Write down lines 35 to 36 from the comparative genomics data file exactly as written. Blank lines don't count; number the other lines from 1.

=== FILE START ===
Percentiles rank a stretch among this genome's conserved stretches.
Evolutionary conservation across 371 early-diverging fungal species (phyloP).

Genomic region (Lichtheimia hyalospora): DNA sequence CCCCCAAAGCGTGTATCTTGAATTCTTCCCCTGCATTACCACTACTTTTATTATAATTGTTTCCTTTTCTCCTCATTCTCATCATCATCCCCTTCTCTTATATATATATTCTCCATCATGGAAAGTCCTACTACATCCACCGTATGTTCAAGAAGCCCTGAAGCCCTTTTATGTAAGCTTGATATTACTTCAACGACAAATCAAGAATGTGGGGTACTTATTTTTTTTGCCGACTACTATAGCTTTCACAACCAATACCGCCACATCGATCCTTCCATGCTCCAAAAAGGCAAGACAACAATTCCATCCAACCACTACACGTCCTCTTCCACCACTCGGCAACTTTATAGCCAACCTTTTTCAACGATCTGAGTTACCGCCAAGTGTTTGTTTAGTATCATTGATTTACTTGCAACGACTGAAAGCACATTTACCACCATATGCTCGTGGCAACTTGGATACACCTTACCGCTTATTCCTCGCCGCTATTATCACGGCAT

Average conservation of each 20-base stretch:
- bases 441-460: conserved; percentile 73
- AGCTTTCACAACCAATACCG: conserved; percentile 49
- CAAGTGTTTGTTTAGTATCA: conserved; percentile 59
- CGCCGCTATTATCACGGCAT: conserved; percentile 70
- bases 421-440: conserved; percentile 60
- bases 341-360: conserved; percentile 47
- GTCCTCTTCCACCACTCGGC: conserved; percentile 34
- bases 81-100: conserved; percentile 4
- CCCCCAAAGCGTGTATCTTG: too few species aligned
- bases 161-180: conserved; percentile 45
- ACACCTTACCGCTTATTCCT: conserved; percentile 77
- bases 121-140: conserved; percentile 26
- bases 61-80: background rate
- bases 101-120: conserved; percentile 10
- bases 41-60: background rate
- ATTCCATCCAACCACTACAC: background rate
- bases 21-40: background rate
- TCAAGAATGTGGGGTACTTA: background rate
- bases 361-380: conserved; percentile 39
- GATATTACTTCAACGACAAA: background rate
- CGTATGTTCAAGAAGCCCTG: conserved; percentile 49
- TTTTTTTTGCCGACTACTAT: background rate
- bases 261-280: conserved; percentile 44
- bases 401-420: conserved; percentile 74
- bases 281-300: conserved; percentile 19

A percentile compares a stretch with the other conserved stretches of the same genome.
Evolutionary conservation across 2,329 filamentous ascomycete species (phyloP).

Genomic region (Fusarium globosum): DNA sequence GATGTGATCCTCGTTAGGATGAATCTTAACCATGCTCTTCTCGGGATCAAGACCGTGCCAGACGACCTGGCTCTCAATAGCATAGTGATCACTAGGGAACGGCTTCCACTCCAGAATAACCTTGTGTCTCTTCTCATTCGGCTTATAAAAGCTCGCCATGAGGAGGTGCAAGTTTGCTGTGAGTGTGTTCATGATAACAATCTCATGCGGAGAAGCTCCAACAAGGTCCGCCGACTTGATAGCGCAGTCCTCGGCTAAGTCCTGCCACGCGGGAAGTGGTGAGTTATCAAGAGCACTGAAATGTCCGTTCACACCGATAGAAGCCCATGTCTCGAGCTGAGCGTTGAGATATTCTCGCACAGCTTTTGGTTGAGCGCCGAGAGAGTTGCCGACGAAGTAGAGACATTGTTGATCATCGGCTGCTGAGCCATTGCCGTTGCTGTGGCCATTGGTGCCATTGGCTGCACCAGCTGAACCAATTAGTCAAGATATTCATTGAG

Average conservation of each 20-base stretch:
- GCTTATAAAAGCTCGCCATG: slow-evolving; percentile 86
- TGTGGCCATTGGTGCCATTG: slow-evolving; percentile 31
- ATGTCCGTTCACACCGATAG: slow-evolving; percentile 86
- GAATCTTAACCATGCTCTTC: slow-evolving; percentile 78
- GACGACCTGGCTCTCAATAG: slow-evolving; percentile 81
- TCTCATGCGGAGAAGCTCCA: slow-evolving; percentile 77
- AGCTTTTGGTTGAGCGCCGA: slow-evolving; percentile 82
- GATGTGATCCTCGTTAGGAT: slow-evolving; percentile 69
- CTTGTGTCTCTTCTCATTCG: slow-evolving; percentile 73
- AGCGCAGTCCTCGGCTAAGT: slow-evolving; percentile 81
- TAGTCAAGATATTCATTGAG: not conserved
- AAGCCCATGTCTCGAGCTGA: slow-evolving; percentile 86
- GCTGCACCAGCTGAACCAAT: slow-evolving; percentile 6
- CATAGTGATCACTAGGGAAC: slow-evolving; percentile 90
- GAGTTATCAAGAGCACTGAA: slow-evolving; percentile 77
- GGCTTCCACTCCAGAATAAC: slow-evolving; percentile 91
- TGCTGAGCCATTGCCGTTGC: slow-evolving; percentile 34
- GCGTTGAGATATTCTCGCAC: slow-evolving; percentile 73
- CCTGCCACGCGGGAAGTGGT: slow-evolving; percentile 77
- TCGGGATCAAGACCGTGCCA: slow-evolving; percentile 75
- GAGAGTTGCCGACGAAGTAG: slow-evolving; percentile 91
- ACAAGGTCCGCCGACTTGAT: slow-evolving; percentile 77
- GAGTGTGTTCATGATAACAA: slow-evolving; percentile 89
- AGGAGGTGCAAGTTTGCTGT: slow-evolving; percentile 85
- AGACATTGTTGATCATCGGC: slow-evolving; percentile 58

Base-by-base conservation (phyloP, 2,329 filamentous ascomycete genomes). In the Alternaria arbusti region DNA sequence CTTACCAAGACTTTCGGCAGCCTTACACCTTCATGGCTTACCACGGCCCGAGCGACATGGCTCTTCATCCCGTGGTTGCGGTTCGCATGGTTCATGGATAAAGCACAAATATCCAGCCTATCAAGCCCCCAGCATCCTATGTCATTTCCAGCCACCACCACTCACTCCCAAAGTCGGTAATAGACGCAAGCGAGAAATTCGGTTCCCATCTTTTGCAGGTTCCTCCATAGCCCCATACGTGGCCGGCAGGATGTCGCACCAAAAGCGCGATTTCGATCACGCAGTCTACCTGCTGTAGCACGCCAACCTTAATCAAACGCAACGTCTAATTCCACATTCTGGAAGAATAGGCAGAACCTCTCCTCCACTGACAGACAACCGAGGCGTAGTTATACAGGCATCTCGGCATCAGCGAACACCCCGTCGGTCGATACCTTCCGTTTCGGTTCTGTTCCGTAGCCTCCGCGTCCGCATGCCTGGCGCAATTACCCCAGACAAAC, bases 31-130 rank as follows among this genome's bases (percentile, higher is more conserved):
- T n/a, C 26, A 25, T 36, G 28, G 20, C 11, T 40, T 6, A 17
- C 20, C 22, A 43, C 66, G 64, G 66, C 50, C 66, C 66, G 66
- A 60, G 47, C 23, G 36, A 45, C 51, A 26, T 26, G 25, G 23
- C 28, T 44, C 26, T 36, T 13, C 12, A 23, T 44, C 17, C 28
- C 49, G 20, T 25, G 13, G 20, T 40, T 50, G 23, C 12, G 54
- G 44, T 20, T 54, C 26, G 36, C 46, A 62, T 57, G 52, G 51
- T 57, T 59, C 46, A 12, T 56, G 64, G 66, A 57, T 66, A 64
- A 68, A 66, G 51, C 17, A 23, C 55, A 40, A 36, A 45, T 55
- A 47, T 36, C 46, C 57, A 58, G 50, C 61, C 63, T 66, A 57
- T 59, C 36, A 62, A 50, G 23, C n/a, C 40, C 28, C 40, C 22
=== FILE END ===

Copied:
- TGTGGCCATTGGTGCCATTG: slow-evolving; percentile 31
- ATGTCCGTTCACACCGATAG: slow-evolving; percentile 86